Adenocarcinoma Of The Lung: Causes, Symptoms, Diagnosis, Prognosis, Treatment

Adenocarcinoma of the lung Causes, symptoms, diagnosis, prognosis

There are different ways to break down Non-Small-Cell lung cancer (NSCLC) into categories or types. First of all, they divide into large cell carcinoma, adenocarcinoma, and Squamous cell carcinoma.

In this article, we’re briefly going through the essentials of the adenocarcinoma of the lung and what you need to know about its causes, symptoms, diagnosis, treatment, and prognosis.

What Is Adenocarcinoma Of The lung?

What is adenocarcinoma of the lung

Lung adenocarcinoma is a frequently occurring type of NSCLC. It develops in bronchioles and grows more slowly than other types of lung cancer. It takes place when the abnormal cells of the lungs multiply out of control and form a tumor. The tumor can spread to other parts of the body like the brain, liver, and lymph nodes.

It is the most common lung cancer in the United States. It is strongly associated with smoking history. Adenocarcinoma of the lung mostly occurs in the mucosal glands responsible for the secretions and alveoli that help the air in and out of the lungs. 40% of cancer cases occurring in the lung will be adenocarcinoma. Most patients with adenocarcinoma of the lung are under 45 years.

What Causes Adenocarcinoma Of The Lung?

What causes adenocarcinoma of the lung

The most common cause of adenocarcinoma is chronic tobacco smoking. Smokers are 13 times more likely to develop adenocarcinoma than non-smokers. Smoking includes cigar, pipe, and cigarette smoking.

The second major cause is exposure to radon gas. Regular breathing in an environment contaminated with radon gas increases the chances of developing adenocarcinoma of the lung.

The third major cause is asbestos exposure. Asbestos is found in our ceiling tiles, fireproofing, and insulation material. People living in this type of building have an increased risk of adenocarcinoma of the lung.

Warning Signs and Early Symptoms Of Adenocarcinoma

Signs and symptoms

Many patients with adenocarcinoma of the lungs have no symptoms. However, it can be diagnosed by X-Rays or a CT scan. We can list a few symptoms typically observed at the last stage of adenocarcinoma:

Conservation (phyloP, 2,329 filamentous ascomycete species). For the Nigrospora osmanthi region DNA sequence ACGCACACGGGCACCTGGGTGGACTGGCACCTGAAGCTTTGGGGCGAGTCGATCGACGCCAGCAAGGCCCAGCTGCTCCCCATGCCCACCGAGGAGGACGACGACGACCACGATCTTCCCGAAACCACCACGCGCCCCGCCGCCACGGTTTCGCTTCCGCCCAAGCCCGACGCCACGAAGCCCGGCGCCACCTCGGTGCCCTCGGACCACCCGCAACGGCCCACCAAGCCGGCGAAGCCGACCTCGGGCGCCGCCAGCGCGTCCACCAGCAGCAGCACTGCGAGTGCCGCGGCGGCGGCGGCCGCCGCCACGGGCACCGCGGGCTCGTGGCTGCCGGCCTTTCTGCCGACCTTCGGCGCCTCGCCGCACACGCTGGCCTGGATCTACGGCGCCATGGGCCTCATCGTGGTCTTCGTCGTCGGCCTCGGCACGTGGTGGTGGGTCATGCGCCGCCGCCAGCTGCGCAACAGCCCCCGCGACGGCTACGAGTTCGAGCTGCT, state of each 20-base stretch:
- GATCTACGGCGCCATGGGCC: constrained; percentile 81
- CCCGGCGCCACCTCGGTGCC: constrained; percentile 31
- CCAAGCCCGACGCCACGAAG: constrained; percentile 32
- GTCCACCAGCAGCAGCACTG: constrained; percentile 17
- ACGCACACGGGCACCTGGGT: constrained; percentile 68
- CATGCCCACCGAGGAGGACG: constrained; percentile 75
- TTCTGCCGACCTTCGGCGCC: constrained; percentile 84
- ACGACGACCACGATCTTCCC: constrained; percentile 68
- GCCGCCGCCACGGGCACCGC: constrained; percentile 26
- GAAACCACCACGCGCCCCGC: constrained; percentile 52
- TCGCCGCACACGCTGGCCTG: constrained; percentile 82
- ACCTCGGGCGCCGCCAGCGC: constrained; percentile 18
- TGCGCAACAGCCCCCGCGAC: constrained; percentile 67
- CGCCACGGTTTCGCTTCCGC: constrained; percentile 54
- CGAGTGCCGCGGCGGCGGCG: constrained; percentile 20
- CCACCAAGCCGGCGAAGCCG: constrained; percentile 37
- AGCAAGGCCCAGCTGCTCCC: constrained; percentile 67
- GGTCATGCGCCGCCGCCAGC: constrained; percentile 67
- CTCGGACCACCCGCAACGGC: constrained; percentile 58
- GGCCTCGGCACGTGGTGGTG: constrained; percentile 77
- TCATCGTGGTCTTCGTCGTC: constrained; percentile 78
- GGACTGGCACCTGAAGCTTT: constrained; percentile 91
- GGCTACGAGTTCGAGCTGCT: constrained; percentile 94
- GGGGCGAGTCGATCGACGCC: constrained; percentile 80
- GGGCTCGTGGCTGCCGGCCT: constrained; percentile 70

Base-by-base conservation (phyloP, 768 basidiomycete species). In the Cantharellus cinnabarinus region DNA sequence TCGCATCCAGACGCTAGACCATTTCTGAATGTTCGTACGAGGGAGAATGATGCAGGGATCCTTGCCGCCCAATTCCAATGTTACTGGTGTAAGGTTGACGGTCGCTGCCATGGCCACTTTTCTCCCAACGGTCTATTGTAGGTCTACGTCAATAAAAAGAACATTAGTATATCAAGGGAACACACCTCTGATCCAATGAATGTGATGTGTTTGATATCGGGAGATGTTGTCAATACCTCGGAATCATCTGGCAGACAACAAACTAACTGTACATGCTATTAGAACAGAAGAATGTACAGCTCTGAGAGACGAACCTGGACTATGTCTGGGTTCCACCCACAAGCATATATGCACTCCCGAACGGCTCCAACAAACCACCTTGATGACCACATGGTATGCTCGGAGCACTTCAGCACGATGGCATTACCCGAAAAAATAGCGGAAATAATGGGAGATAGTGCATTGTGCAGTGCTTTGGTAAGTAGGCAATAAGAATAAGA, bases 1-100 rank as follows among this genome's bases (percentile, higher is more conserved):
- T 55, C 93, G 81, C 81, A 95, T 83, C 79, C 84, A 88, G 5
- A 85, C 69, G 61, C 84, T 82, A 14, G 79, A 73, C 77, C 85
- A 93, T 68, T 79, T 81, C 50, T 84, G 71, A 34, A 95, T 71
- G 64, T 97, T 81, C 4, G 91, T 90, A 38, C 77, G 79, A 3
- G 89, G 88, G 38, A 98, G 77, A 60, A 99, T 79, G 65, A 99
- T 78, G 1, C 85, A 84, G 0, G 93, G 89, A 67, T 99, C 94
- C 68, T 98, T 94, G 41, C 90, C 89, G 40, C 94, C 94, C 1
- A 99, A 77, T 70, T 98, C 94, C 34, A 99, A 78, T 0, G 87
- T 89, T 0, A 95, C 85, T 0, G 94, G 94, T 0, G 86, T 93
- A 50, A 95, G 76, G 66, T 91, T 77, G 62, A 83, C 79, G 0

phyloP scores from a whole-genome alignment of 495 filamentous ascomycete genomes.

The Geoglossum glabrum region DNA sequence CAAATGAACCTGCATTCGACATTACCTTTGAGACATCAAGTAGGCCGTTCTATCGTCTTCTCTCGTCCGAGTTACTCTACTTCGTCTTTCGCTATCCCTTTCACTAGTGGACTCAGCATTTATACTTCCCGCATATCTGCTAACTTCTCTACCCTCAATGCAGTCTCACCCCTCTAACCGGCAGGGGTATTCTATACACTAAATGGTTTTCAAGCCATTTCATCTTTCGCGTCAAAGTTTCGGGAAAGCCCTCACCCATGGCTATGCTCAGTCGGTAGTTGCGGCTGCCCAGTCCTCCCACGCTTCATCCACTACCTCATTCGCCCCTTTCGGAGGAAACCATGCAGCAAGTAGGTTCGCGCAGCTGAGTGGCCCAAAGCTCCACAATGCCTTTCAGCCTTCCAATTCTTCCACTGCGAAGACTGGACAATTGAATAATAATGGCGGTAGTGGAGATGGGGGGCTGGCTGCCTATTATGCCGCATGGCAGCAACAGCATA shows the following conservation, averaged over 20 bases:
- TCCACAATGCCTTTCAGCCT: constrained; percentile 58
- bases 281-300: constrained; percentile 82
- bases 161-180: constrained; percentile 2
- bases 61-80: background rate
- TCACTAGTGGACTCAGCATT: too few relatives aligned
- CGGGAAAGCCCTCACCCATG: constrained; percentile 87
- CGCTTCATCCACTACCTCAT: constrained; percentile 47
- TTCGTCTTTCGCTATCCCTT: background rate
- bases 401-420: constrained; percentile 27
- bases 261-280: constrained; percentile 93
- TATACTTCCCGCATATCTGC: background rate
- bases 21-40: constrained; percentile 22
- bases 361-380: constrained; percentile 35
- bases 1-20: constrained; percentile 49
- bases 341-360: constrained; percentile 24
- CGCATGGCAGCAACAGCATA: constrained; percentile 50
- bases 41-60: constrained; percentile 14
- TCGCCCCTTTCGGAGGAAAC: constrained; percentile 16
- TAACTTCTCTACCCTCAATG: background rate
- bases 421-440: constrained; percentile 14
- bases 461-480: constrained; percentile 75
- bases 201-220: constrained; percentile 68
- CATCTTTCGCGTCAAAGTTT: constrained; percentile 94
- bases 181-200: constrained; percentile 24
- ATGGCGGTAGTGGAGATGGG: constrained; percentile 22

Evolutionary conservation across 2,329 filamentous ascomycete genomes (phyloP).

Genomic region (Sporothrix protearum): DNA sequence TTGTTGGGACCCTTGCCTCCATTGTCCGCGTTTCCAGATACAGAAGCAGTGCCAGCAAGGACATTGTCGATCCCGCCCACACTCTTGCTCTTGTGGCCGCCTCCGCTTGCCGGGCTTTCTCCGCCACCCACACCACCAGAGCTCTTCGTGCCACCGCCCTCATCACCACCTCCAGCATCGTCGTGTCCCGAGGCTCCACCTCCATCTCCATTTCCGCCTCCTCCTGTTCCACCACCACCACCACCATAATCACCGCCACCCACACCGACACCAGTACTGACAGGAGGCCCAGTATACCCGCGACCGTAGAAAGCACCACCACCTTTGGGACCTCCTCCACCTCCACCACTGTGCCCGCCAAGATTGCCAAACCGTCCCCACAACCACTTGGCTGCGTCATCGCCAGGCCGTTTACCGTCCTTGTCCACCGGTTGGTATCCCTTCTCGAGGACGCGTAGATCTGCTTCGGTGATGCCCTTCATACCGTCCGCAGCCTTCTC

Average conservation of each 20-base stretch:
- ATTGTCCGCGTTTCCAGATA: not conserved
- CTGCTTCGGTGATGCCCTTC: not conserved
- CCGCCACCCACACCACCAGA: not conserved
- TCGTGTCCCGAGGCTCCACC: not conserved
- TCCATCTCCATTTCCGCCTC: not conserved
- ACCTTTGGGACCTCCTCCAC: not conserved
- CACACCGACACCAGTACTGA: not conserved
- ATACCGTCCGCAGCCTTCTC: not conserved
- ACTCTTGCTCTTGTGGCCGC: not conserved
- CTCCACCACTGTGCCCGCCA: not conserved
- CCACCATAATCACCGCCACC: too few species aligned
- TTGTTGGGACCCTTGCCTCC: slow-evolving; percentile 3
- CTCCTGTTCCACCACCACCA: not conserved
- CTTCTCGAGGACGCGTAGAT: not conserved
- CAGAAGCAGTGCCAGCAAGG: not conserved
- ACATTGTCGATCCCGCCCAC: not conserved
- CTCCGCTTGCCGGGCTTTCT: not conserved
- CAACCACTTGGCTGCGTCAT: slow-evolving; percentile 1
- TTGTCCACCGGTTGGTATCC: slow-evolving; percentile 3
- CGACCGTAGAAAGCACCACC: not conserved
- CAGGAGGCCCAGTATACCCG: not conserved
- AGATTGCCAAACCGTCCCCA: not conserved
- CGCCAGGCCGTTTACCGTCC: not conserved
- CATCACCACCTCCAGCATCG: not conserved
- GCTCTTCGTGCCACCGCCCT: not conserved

• Fever
  • Chest pain
  • Wheezing
  • Coughing up blood
  • Persistent coughing
  • Shortness of breathing
  • Hoarseness
  • Poor appetite
  • Weight variation
  • Raspy voice

Treatment and Prognosis Of Adenocarcinoma

Treatment and prognosis Of Adenocarcinoma

Various tests can be used to diagnose adenocarcinoma of the lung. These are the most important:

Imaging tests

Imaging tests include X-rays, magnetic fields, and other technologies that provide a picture from the inside of the body. They are done to determine how far cancer has spread.

  • Computed tomography scan (CT scan): A computer tomography scan uses a computer associated with an advanced X-ray machine to get a detailed image from the inside of the body. As compared to simple X-rays, a computer tomography scan provides multiple pictures in different directions. As a result, the location, shape, and size of the mass of the tumor or nodule can be identified.
  • Magnetic resonance imaging scan (MRI scan): This imaging test uses radio waves and a magnet, offering a detailed picture of the inside. It is used to determine whether the lung cancer has spread to other body parts such as the spinal cord, lymphatic system, and the brain.
  • Positron emission tomography scan (PET scan): This tomography scan is used after a CT scan to confirm the malignant nature of the nodule or mass. It can also be used to determine how far cancer has spread to other parts like bones, the brain, etc. Some hospitals use a combination of CT scan and PET scan known as positron emission tomography-computed tomography scan. The purpose is to diagnose the tumor’s mass in the chest and determine how much it has spread.